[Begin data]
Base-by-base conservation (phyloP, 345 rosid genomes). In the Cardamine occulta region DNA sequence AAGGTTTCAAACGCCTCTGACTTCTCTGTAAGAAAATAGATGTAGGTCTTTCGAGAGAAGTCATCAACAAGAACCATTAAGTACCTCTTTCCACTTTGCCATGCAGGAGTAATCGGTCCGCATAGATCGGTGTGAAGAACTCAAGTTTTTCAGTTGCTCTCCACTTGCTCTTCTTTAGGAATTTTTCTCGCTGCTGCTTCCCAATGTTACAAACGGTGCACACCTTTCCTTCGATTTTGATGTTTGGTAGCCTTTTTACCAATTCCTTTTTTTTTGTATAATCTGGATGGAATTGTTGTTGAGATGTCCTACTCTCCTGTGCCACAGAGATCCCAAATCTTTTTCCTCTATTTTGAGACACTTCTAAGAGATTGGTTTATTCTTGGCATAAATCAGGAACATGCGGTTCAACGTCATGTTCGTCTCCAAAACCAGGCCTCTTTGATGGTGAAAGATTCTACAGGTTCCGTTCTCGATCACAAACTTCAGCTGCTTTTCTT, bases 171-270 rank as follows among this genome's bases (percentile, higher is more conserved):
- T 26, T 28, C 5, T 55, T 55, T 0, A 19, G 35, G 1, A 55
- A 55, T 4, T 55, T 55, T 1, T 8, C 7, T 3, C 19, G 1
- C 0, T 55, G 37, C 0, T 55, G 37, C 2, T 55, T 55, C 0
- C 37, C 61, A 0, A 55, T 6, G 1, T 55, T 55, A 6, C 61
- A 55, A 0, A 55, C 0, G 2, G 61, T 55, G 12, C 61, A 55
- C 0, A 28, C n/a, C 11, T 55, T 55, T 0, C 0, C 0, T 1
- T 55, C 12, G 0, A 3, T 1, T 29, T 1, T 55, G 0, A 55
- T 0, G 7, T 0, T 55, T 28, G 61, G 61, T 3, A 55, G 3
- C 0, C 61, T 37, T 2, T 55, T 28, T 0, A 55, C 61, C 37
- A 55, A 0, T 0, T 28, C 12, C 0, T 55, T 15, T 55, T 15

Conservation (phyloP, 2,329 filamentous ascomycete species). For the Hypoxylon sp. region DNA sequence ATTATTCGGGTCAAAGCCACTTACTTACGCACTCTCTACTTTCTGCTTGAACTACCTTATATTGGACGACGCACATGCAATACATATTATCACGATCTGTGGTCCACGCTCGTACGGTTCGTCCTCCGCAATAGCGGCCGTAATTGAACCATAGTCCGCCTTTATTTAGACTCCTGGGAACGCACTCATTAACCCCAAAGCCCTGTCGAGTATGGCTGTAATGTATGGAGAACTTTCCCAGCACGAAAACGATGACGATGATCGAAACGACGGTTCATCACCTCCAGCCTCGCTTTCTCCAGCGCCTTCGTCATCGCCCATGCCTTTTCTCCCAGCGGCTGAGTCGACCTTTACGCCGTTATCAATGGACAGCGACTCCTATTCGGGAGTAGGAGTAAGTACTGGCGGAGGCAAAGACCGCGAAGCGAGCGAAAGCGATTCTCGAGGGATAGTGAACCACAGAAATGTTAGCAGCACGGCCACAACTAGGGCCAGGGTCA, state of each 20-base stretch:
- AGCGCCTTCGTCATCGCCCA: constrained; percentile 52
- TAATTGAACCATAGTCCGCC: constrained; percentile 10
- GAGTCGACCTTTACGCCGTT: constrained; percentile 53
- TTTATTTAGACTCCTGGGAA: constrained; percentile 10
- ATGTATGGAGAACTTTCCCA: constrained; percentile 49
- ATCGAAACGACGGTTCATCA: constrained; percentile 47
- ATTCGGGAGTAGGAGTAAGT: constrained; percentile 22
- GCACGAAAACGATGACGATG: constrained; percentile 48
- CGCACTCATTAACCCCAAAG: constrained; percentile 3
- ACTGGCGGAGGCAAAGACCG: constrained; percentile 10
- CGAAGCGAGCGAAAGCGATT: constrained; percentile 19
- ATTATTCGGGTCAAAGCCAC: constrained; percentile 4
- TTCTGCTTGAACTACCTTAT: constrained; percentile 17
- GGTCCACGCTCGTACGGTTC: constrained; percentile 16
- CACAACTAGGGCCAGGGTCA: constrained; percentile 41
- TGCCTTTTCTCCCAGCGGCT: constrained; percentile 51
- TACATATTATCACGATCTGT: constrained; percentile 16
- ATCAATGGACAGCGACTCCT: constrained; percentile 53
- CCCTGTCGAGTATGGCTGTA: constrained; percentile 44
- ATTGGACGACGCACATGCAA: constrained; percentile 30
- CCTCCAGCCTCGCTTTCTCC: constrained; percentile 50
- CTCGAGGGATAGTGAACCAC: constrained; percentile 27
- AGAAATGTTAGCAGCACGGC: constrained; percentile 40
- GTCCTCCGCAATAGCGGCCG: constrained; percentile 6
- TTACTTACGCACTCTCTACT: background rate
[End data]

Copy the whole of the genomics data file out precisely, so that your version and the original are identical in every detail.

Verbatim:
Base-by-base conservation (phyloP, 345 rosid genomes). In the Cardamine occulta region DNA sequence AAGGTTTCAAACGCCTCTGACTTCTCTGTAAGAAAATAGATGTAGGTCTTTCGAGAGAAGTCATCAACAAGAACCATTAAGTACCTCTTTCCACTTTGCCATGCAGGAGTAATCGGTCCGCATAGATCGGTGTGAAGAACTCAAGTTTTTCAGTTGCTCTCCACTTGCTCTTCTTTAGGAATTTTTCTCGCTGCTGCTTCCCAATGTTACAAACGGTGCACACCTTTCCTTCGATTTTGATGTTTGGTAGCCTTTTTACCAATTCCTTTTTTTTTGTATAATCTGGATGGAATTGTTGTTGAGATGTCCTACTCTCCTGTGCCACAGAGATCCCAAATCTTTTTCCTCTATTTTGAGACACTTCTAAGAGATTGGTTTATTCTTGGCATAAATCAGGAACATGCGGTTCAACGTCATGTTCGTCTCCAAAACCAGGCCTCTTTGATGGTGAAAGATTCTACAGGTTCCGTTCTCGATCACAAACTTCAGCTGCTTTTCTT, bases 171-270 rank as follows among this genome's bases (percentile, higher is more conserved):
- T 26, T 28, C 5, T 55, T 55, T 0, A 19, G 35, G 1, A 55
- A 55, T 4, T 55, T 55, T 1, T 8, C 7, T 3, C 19, G 1
- C 0, T 55, G 37, C 0, T 55, G 37, C 2, T 55, T 55, C 0
- C 37, C 61, A 0, A 55, T 6, G 1, T 55, T 55, A 6, C 61
- A 55, A 0, A 55, C 0, G 2, G 61, T 55, G 12, C 61, A 55
- C 0, A 28, C n/a, C 11, T 55, T 55, T 0, C 0, C 0, T 1
- T 55, C 12, G 0, A 3, T 1, T 29, T 1, T 55, G 0, A 55
- T 0, G 7, T 0, T 55, T 28, G 61, G 61, T 3, A 55, G 3
- C 0, C 61, T 37, T 2, T 55, T 28, T 0, A 55, C 61, C 37
- A 55, A 0, T 0, T 28, C 12, C 0, T 55, T 15, T 55, T 15

Conservation (phyloP, 2,329 filamentous ascomycete species). For the Hypoxylon sp. region DNA sequence ATTATTCGGGTCAAAGCCACTTACTTACGCACTCTCTACTTTCTGCTTGAACTACCTTATATTGGACGACGCACATGCAATACATATTATCACGATCTGTGGTCCACGCTCGTACGGTTCGTCCTCCGCAATAGCGGCCGTAATTGAACCATAGTCCGCCTTTATTTAGACTCCTGGGAACGCACTCATTAACCCCAAAGCCCTGTCGAGTATGGCTGTAATGTATGGAGAACTTTCCCAGCACGAAAACGATGACGATGATCGAAACGACGGTTCATCACCTCCAGCCTCGCTTTCTCCAGCGCCTTCGTCATCGCCCATGCCTTTTCTCCCAGCGGCTGAGTCGACCTTTACGCCGTTATCAATGGACAGCGACTCCTATTCGGGAGTAGGAGTAAGTACTGGCGGAGGCAAAGACCGCGAAGCGAGCGAAAGCGATTCTCGAGGGATAGTGAACCACAGAAATGTTAGCAGCACGGCCACAACTAGGGCCAGGGTCA, state of each 20-base stretch:
- AGCGCCTTCGTCATCGCCCA: constrained; percentile 52
- TAATTGAACCATAGTCCGCC: constrained; percentile 10
- GAGTCGACCTTTACGCCGTT: constrained; percentile 53
- TTTATTTAGACTCCTGGGAA: constrained; percentile 10
- ATGTATGGAGAACTTTCCCA: constrained; percentile 49
- ATCGAAACGACGGTTCATCA: constrained; percentile 47
- ATTCGGGAGTAGGAGTAAGT: constrained; percentile 22
- GCACGAAAACGATGACGATG: constrained; percentile 48
- CGCACTCATTAACCCCAAAG: constrained; percentile 3
- ACTGGCGGAGGCAAAGACCG: constrained; percentile 10
- CGAAGCGAGCGAAAGCGATT: constrained; percentile 19
- ATTATTCGGGTCAAAGCCAC: constrained; percentile 4
- TTCTGCTTGAACTACCTTAT: constrained; percentile 17
- GGTCCACGCTCGTACGGTTC: constrained; percentile 16
- CACAACTAGGGCCAGGGTCA: constrained; percentile 41
- TGCCTTTTCTCCCAGCGGCT: constrained; percentile 51
- TACATATTATCACGATCTGT: constrained; percentile 16
- ATCAATGGACAGCGACTCCT: constrained; percentile 53
- CCCTGTCGAGTATGGCTGTA: constrained; percentile 44
- ATTGGACGACGCACATGCAA: constrained; percentile 30
- CCTCCAGCCTCGCTTTCTCC: constrained; percentile 50
- CTCGAGGGATAGTGAACCAC: constrained; percentile 27
- AGAAATGTTAGCAGCACGGC: constrained; percentile 40
- GTCCTCCGCAATAGCGGCCG: constrained; percentile 6
- TTACTTACGCACTCTCTACT: background rate